Pooja Bavishi, founder of the superb Malai Ice Cream company, is a happy woman these days. Last spring she became a Tory Burch Foundation Fellow for young women entrepreneurs, Whole Foods started carrying pints of her ice cream in late 2017, and two weekends ago, after successful stints at Smorgasburg and Gotham Market at Ashland, Bavishi opened the doors to her first full-fledged storefront parlor, Malai on Smith Street in Carroll Gardens.

Well, kind of. Construction within the bright, cheery space won’t be finished until early 2019—the spot still needs a production space built in the back, a scooping freezer and counter big enough to fit at least a dozen flavors, plus seating in the front. But rather than deny the good people of Brooklyn her sublime creations until the paint dries, Bavishi has set up a pop-up inside of her own store, scooping four to six flavors daily, with regular hours on weekday nights and all day on the weekend.

Rest assured, even in limited-availability mode, the quality of Bavishi’s ice cream is at the same level of deliciousness as it’s always been, ever since she first unveiled her wonderfully creamy, intensely flavored frozen delights at the Hester Street Fair in 2015. And her menu in the new setting still features flavors you won't find in other shops. Bavishi grew up in North Carolina, but her parents immigrated here from Gujarat in northwest India, and all of the flavors at Malai are inspired by and/or infused with the South Asian fruits and spices of her childhood. Even the Salted Brown Butter Pecan, which is made with ghee.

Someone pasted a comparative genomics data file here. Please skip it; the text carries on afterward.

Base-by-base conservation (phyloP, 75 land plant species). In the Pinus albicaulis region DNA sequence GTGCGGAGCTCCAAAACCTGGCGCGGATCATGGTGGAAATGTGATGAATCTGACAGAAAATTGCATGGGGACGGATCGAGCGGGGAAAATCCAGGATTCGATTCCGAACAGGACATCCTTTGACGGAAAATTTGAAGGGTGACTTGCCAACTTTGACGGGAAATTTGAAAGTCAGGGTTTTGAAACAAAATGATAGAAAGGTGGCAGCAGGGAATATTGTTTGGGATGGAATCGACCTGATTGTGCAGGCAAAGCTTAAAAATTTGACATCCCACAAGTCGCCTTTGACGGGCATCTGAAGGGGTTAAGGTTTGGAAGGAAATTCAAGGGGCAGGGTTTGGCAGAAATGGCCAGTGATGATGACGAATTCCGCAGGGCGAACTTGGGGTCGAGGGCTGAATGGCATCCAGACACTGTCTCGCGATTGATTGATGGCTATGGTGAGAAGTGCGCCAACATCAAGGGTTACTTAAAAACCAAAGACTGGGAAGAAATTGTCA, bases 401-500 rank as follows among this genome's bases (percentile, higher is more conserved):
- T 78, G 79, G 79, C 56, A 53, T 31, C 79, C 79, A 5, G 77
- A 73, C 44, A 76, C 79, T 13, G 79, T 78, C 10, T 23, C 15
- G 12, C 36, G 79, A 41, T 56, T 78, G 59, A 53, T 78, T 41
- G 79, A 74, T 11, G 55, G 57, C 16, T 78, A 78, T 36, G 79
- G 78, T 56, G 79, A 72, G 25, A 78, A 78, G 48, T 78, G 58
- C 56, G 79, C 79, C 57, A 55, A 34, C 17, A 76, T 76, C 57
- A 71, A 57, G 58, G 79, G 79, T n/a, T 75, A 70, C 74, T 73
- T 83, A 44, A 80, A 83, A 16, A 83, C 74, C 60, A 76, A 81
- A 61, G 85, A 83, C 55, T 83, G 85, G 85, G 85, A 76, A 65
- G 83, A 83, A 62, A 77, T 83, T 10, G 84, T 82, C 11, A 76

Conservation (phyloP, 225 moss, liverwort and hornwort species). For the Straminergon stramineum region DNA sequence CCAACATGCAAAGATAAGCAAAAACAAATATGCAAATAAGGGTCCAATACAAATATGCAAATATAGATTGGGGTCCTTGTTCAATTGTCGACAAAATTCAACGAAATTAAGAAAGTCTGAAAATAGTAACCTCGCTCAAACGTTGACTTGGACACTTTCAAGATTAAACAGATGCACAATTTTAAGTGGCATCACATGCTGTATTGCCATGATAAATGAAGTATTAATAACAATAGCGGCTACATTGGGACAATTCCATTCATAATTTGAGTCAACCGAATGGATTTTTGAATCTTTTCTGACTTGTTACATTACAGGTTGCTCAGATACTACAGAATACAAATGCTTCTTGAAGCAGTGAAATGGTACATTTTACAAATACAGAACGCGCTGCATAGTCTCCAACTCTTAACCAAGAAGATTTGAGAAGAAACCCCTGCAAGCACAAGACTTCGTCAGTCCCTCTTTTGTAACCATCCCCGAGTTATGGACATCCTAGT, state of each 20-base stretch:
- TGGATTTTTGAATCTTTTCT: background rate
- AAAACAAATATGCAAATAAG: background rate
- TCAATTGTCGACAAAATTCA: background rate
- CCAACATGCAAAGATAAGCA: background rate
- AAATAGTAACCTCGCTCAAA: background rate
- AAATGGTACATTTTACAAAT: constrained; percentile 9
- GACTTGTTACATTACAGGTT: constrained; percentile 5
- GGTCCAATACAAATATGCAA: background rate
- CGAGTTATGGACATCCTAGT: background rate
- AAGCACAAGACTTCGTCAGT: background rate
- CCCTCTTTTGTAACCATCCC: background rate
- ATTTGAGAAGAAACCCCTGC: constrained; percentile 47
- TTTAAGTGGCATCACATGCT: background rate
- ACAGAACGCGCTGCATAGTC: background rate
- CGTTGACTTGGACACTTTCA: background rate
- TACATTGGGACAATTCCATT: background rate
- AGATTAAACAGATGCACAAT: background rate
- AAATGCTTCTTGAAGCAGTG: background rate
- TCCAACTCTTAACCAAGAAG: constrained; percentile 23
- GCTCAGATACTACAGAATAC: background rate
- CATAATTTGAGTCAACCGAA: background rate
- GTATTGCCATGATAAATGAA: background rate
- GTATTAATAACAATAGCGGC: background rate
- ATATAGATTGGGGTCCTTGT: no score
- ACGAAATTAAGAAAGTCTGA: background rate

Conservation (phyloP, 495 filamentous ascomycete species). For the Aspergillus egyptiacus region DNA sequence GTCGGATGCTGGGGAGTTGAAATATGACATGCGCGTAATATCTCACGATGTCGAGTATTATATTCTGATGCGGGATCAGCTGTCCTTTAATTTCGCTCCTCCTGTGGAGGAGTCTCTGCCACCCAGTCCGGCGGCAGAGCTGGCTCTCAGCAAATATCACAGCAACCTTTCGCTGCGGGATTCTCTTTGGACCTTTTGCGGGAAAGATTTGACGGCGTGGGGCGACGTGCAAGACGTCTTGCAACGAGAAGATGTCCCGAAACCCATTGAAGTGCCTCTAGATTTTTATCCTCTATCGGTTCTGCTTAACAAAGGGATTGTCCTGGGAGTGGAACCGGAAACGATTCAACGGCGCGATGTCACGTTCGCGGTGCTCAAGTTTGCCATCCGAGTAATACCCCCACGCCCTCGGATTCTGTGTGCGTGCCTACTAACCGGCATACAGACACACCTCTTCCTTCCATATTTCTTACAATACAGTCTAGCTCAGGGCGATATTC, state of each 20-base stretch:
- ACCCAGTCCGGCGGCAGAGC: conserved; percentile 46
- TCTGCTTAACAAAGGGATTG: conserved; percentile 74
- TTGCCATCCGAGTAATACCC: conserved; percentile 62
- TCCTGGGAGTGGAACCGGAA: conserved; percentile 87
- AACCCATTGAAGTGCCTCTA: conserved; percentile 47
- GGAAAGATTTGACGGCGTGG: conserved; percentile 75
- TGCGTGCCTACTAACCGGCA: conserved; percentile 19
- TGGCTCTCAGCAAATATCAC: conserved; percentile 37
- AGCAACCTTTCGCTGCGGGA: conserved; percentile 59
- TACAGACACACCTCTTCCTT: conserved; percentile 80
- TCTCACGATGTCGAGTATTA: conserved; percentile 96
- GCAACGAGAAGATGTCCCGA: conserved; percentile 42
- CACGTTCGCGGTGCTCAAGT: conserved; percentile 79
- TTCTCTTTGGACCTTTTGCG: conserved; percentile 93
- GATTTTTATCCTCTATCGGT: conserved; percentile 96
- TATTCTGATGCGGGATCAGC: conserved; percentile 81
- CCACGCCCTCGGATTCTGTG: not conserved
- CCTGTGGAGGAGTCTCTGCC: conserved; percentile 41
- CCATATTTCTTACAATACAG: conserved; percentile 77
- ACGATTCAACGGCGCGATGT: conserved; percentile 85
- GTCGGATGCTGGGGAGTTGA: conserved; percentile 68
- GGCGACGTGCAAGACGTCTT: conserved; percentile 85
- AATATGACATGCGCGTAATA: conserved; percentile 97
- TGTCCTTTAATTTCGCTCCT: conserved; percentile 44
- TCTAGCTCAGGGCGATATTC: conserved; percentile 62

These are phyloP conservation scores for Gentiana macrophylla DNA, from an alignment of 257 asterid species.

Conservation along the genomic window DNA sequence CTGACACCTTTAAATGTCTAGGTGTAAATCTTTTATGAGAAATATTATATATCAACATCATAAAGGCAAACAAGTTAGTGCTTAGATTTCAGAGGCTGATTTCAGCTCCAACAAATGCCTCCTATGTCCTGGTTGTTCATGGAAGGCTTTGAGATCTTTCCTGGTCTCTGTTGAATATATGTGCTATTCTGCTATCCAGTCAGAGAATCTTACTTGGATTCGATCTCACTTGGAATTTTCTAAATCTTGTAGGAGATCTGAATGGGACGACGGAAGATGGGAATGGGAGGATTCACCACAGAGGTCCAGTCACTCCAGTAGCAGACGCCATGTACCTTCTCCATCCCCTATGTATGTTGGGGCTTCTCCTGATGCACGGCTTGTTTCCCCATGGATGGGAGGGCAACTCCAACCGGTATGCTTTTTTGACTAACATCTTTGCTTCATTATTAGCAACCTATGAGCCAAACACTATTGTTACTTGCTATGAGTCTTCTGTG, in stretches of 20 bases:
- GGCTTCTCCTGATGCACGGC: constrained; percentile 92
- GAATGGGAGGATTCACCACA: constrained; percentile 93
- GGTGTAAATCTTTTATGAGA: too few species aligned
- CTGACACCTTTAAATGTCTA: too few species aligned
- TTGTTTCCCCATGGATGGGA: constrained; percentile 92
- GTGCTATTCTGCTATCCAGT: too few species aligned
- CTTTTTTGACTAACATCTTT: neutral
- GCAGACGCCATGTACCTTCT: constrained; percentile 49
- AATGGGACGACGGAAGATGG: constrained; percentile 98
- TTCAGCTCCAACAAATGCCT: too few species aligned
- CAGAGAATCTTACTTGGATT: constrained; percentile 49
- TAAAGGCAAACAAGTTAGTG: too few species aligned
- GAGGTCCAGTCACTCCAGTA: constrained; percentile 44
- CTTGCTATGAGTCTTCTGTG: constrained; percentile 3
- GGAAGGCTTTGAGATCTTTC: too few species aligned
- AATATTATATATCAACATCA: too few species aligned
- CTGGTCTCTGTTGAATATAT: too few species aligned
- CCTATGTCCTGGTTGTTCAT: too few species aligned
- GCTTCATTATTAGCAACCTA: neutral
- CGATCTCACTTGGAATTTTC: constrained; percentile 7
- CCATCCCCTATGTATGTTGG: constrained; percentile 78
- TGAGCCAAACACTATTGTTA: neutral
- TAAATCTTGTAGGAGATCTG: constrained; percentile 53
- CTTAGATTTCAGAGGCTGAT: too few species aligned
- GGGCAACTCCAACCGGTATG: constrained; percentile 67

In some ways, securing a permanent home for Malai is the realization of a childhood dream for Bavishi. She told Gothamist:

"I've loved making desserts from when I was very young, mostly because I made the connection early on that desserts made people happy, and I knew I wanted to run a business like that someday. But it wasn't until 2014, when I was hosting a Friendsgiving, that the ice cream idea really clicked. I was making desserts for everyone and noticed my ice cream maker was just sitting there... I realized that ice cream can take on any flavor that you give it, and that the more robustly you flavor it, the better it will be, in my opinion. And so there was a small section in my kitchen that my mom always stocked, what my sister and I both called 'the Indian side,' and it was filled with all the spices we grew up with, and so I got fresh ginger and star anise and I flavored it the way I would flavor any savory Indian dish that my mom would make, and my friends loved it, saying they never had anything like this before."

And Bavishi seems nowhere close to being done. "I love challenging myself," she says, "and being a woman of color in any leadership position presents additional obstacles and setbacks than what one might otherwise face. Every step that we take legitimizes Malai even more, and it makes us a more established player in the ice cream world and in the New York food scene. Which is important for me, and for other women who might follow."

Pooja Bavishi at her shop. (Scott Lynch / Gothamist)

The Malai Ice Cream parlor is located at 268 Smith Street between Degraw and Sackett Streets. "Pop-up" hours are weekdays from 5:30 p.m. to 9:30 p.m., and on weekends from noon to 10 p.m. (malai.co)